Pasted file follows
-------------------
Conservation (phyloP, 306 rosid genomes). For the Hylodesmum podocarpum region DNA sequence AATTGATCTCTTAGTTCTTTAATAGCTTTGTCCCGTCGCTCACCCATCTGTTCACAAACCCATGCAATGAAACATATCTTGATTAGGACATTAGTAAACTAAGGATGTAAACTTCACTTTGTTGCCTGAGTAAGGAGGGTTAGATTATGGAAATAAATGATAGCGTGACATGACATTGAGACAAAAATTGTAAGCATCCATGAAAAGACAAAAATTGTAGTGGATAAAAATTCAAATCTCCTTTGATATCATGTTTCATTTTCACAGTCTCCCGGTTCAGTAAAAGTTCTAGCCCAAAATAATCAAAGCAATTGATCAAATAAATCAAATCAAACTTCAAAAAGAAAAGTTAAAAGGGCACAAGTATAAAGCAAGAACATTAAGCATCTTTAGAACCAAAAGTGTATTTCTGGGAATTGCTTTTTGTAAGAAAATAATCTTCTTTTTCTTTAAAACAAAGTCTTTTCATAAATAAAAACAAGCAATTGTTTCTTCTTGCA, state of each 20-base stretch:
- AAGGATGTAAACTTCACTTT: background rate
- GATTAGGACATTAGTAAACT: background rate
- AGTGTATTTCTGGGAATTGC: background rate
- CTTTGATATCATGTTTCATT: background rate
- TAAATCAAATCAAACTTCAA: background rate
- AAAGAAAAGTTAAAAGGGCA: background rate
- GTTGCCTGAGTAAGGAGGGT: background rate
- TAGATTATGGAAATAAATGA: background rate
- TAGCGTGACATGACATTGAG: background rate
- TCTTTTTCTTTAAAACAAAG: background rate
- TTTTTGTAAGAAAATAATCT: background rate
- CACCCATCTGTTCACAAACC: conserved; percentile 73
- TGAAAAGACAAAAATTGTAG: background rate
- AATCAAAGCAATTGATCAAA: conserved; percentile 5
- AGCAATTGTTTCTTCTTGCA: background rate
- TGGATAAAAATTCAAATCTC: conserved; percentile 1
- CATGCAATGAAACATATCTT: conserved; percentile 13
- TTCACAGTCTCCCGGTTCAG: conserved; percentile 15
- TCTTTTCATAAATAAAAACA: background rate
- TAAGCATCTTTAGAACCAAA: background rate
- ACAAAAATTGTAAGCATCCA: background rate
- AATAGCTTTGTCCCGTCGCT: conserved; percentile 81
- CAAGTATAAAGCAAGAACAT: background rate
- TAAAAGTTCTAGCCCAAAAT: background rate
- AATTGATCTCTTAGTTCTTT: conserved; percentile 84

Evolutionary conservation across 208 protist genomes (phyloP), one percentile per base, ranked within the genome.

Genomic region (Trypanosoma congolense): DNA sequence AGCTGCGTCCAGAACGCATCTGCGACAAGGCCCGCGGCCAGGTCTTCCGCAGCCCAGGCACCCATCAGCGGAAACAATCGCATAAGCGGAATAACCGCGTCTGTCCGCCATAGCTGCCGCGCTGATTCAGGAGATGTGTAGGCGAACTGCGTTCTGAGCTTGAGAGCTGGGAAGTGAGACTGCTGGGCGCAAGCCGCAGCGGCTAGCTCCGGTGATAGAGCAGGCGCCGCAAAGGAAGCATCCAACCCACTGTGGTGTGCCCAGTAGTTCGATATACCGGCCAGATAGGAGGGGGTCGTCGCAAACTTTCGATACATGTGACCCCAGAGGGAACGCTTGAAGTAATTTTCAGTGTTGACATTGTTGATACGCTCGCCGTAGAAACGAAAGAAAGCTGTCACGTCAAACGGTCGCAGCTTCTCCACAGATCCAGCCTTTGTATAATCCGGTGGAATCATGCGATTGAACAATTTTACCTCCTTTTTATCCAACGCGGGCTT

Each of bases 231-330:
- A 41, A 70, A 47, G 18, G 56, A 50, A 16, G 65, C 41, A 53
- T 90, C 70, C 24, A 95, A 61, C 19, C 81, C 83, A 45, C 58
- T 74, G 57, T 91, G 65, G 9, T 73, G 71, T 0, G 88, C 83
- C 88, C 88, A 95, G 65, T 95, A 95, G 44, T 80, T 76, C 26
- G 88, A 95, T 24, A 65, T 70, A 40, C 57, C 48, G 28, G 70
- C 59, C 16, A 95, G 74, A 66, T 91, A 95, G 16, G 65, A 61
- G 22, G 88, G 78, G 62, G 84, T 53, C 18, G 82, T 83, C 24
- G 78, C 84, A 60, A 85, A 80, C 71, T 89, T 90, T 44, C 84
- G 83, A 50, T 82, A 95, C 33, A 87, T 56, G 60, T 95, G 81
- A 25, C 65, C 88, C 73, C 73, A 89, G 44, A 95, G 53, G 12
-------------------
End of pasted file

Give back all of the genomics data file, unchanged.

Conservation (phyloP, 306 rosid genomes). For the Hylodesmum podocarpum region DNA sequence AATTGATCTCTTAGTTCTTTAATAGCTTTGTCCCGTCGCTCACCCATCTGTTCACAAACCCATGCAATGAAACATATCTTGATTAGGACATTAGTAAACTAAGGATGTAAACTTCACTTTGTTGCCTGAGTAAGGAGGGTTAGATTATGGAAATAAATGATAGCGTGACATGACATTGAGACAAAAATTGTAAGCATCCATGAAAAGACAAAAATTGTAGTGGATAAAAATTCAAATCTCCTTTGATATCATGTTTCATTTTCACAGTCTCCCGGTTCAGTAAAAGTTCTAGCCCAAAATAATCAAAGCAATTGATCAAATAAATCAAATCAAACTTCAAAAAGAAAAGTTAAAAGGGCACAAGTATAAAGCAAGAACATTAAGCATCTTTAGAACCAAAAGTGTATTTCTGGGAATTGCTTTTTGTAAGAAAATAATCTTCTTTTTCTTTAAAACAAAGTCTTTTCATAAATAAAAACAAGCAATTGTTTCTTCTTGCA, state of each 20-base stretch:
- AAGGATGTAAACTTCACTTT: background rate
- GATTAGGACATTAGTAAACT: background rate
- AGTGTATTTCTGGGAATTGC: background rate
- CTTTGATATCATGTTTCATT: background rate
- TAAATCAAATCAAACTTCAA: background rate
- AAAGAAAAGTTAAAAGGGCA: background rate
- GTTGCCTGAGTAAGGAGGGT: background rate
- TAGATTATGGAAATAAATGA: background rate
- TAGCGTGACATGACATTGAG: background rate
- TCTTTTTCTTTAAAACAAAG: background rate
- TTTTTGTAAGAAAATAATCT: background rate
- CACCCATCTGTTCACAAACC: conserved; percentile 73
- TGAAAAGACAAAAATTGTAG: background rate
- AATCAAAGCAATTGATCAAA: conserved; percentile 5
- AGCAATTGTTTCTTCTTGCA: background rate
- TGGATAAAAATTCAAATCTC: conserved; percentile 1
- CATGCAATGAAACATATCTT: conserved; percentile 13
- TTCACAGTCTCCCGGTTCAG: conserved; percentile 15
- TCTTTTCATAAATAAAAACA: background rate
- TAAGCATCTTTAGAACCAAA: background rate
- ACAAAAATTGTAAGCATCCA: background rate
- AATAGCTTTGTCCCGTCGCT: conserved; percentile 81
- CAAGTATAAAGCAAGAACAT: background rate
- TAAAAGTTCTAGCCCAAAAT: background rate
- AATTGATCTCTTAGTTCTTT: conserved; percentile 84

Evolutionary conservation across 208 protist genomes (phyloP), one percentile per base, ranked within the genome.

Genomic region (Trypanosoma congolense): DNA sequence AGCTGCGTCCAGAACGCATCTGCGACAAGGCCCGCGGCCAGGTCTTCCGCAGCCCAGGCACCCATCAGCGGAAACAATCGCATAAGCGGAATAACCGCGTCTGTCCGCCATAGCTGCCGCGCTGATTCAGGAGATGTGTAGGCGAACTGCGTTCTGAGCTTGAGAGCTGGGAAGTGAGACTGCTGGGCGCAAGCCGCAGCGGCTAGCTCCGGTGATAGAGCAGGCGCCGCAAAGGAAGCATCCAACCCACTGTGGTGTGCCCAGTAGTTCGATATACCGGCCAGATAGGAGGGGGTCGTCGCAAACTTTCGATACATGTGACCCCAGAGGGAACGCTTGAAGTAATTTTCAGTGTTGACATTGTTGATACGCTCGCCGTAGAAACGAAAGAAAGCTGTCACGTCAAACGGTCGCAGCTTCTCCACAGATCCAGCCTTTGTATAATCCGGTGGAATCATGCGATTGAACAATTTTACCTCCTTTTTATCCAACGCGGGCTT

Each of bases 231-330:
- A 41, A 70, A 47, G 18, G 56, A 50, A 16, G 65, C 41, A 53
- T 90, C 70, C 24, A 95, A 61, C 19, C 81, C 83, A 45, C 58
- T 74, G 57, T 91, G 65, G 9, T 73, G 71, T 0, G 88, C 83
- C 88, C 88, A 95, G 65, T 95, A 95, G 44, T 80, T 76, C 26
- G 88, A 95, T 24, A 65, T 70, A 40, C 57, C 48, G 28, G 70
- C 59, C 16, A 95, G 74, A 66, T 91, A 95, G 16, G 65, A 61
- G 22, G 88, G 78, G 62, G 84, T 53, C 18, G 82, T 83, C 24
- G 78, C 84, A 60, A 85, A 80, C 71, T 89, T 90, T 44, C 84
- G 83, A 50, T 82, A 95, C 33, A 87, T 56, G 60, T 95, G 81
- A 25, C 65, C 88, C 73, C 73, A 89, G 44, A 95, G 53, G 12